To say the Chartiers Valley baseball team was uptight or edgy entering the spring would be inaccurate.
The Colts were confident in their abilities and believed they had a good team. There are, however, always uncertainties when a new season commences.
Whatever might have served as even a miniscule stress point to this team was alleviated right from the start, and one fact that the Colts have documented has elevated them to a high level.
"It's nice to have five or six guys who can throw strikes, who we feel really good about," Colts coach Jim Jaskowski said. "It has a really calming effect on this team."
What's the phrase? Cool as a cucumber? Well, the Colts have definitely been some cool customers this season.
Few teams in the WPIAL can rival Chartiers Valley's success. The Colts were 12-2 entering yesterday's game against Waynesburg Central. The Colts, who had won eight games in a row before losing a non-section game to Upper St. Clair Monday, sit at the top of Class AAA Section 3 with a 5-0 record and are the Post-Gazette's No. 3-ranked team in Class AAA.
If it's a so-called "arms race" to get to the WPIAL championship game, then Chartiers Valley has the type of arsenal that can "out-gun" most -- if not all -- of its opponents.
In their first 14 games, the Colts surrendered a grand total of 40 runs, an average of 2.9 per game. Take away an 8-2 non-section loss at No. 1 Hopewell, a 15-8 win against McKeesport, and a 9-7 loss to Upper St. Clair and the Colts allowed just 1.3 runs per contest.
Coaches often say that in order to win a WPIAL championship, it's important to have not one, but two excellent starting pitchers.
Well, Chartiers Valley doesn't have one or two -- the Colts have three. Senior left-hander Matt Mulvihill and right-hander Jimmy Palmer were outstanding a year ago, finishing the regular season with 4-2 and 5-2 records. Add to the mix junior right-hander Josh Lapiana, a transfer who was 5-4 for South Side Beaver last season, and the Colts have a 1-2-3 punch that few WPIAL teams possess.
Chartiers Valley was terrific on the mound last season, giving up 2.8 runs per game, but Jaskowski said this season's group is even better.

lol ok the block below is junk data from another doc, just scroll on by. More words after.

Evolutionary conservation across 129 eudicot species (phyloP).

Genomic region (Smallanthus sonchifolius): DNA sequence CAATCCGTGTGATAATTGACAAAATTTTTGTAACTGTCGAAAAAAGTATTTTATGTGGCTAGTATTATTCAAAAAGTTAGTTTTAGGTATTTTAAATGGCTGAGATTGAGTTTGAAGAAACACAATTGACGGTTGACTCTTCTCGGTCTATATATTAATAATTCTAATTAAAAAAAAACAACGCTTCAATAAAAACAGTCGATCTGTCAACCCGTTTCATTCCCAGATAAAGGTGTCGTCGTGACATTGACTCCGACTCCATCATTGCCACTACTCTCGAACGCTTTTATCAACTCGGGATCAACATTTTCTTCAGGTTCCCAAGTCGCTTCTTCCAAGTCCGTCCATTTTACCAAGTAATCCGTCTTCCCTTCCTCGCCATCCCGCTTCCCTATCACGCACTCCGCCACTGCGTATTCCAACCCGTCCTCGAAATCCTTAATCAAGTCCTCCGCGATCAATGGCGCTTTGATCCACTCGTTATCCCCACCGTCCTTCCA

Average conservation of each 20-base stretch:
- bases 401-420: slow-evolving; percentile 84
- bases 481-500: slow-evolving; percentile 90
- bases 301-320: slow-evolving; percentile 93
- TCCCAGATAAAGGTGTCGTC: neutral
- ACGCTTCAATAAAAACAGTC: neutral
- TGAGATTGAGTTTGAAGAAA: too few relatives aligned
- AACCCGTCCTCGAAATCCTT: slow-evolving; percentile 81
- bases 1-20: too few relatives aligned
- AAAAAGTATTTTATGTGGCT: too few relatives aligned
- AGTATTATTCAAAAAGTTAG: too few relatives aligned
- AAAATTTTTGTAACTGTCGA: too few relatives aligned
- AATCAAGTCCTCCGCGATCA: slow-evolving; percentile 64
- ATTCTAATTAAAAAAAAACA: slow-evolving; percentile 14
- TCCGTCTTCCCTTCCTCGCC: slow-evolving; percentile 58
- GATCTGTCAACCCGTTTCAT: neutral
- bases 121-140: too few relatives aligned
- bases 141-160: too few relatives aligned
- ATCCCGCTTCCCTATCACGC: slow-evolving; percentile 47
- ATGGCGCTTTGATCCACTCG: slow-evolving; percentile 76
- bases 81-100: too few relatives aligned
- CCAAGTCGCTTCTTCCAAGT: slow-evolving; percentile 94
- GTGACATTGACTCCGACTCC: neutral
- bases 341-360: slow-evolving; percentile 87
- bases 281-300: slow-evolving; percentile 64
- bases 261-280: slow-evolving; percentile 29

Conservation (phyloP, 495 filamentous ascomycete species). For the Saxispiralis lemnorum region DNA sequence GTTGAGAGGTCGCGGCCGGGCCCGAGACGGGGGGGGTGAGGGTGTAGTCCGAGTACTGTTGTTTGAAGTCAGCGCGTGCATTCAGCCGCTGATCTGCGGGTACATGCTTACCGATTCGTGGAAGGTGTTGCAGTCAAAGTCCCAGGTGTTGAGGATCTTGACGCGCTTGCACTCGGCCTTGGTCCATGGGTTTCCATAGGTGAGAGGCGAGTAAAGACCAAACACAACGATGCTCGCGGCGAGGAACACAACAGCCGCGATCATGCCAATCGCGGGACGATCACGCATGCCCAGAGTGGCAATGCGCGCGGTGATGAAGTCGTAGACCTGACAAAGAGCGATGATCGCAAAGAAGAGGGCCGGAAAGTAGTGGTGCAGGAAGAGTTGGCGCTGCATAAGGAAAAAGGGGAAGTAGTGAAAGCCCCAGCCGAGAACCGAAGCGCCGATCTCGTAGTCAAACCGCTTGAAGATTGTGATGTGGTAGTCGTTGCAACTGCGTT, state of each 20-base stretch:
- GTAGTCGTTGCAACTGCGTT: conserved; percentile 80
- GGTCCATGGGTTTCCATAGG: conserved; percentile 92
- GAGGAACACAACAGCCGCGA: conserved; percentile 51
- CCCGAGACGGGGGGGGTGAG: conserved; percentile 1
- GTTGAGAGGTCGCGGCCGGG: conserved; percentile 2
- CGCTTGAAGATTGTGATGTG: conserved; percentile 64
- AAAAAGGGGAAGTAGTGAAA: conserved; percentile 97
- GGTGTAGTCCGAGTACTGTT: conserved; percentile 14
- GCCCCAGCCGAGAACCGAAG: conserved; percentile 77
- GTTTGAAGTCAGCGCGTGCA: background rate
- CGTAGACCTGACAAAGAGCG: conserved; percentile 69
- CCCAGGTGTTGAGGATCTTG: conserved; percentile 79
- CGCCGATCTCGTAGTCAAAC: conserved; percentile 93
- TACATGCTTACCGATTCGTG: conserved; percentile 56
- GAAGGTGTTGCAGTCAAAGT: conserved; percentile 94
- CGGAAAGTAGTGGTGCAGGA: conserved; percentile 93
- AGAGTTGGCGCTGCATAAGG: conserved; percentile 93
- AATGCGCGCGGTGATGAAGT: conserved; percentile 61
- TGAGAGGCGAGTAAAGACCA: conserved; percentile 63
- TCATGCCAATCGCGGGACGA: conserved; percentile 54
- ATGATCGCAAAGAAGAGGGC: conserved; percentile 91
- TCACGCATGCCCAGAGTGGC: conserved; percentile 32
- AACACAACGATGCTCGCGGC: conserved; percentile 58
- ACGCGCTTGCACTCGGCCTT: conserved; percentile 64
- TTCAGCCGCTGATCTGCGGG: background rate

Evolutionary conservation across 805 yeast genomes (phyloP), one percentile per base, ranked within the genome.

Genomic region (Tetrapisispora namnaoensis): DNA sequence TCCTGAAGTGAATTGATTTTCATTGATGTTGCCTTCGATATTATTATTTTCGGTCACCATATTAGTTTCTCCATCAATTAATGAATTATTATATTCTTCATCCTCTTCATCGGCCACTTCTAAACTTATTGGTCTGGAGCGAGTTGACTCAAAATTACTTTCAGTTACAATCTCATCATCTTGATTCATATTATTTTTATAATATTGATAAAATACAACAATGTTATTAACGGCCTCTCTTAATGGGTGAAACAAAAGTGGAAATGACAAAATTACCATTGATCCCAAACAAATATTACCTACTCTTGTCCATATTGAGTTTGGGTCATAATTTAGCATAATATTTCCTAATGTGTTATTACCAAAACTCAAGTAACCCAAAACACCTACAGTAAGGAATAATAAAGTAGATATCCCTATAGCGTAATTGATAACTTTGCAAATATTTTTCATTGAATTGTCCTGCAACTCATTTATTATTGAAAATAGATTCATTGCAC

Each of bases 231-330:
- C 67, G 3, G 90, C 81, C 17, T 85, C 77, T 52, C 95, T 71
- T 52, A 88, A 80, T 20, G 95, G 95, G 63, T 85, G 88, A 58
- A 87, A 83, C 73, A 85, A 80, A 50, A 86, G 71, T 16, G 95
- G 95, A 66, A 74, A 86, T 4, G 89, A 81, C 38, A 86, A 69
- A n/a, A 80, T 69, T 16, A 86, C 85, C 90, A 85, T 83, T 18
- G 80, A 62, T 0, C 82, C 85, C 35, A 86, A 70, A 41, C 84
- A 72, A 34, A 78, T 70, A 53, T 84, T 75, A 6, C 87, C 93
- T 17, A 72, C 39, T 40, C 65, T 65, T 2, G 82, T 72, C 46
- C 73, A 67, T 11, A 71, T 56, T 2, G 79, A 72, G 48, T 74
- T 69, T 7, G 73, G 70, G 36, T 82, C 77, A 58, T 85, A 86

"We returned almost our entire pitching staff and we added another quality arm in Josh," Jaskowski said. "We have a lot of experience and they're all strike-throwers. It makes it easy as a coach."
As easy as 1-2-3.
Mulvihill is arguably the best of the three. He's a three-year starter who was named all-section last season.
"He's such a quality pitcher," Jaskowski said. "He has pitched in every big game we've had the past three seasons."
With this kind of pitching, the Colts don't need much offense to win games. Their hitters apparently didn't get that memo, though, as they are knocking in runs with reckless abandon.
Through their first 14 games, the Colts scored 121 runs (8.6 per game). They scored at least six in all but two games and tallied at least 10 runs six times.
"We've had a lot of guys step up in different games," Jaskowski said. "It's someone different in every game."
The top of the order has set the table for everyone who follows. Sophomore center fielder Tanner Garis bats leadoff and is hitting around .450. Senior shortstop Jake Horew, a three-year starter and two-time all-section honoree, bats second. In addition to being the bellweather of the pitching staff, Mulvihill is also the Colts' No. 3 hitter.
One player having a breakout season is junior third baseman Sam Kisic, who has opened a lot of eyes hitting ninth.
Last season, Chartiers Valley finished 15-7 overall and 9-5 in the section. The Colts lost a heartbreaker to eventual champion Blackhawk, 1-0, in the WPIAL quarterfinals.
An excellent record on their side this season, the Colts appear to have what it takes to advance their season even further this year, but their coach wants his team to remain cautious.
"We have to make sure we stay consistent and not look ahead," Jaskowski said.
"It's easy to look ahead when you get off to a good start. A battle for us is to be able to take it one game at a time and keep doing what we do best."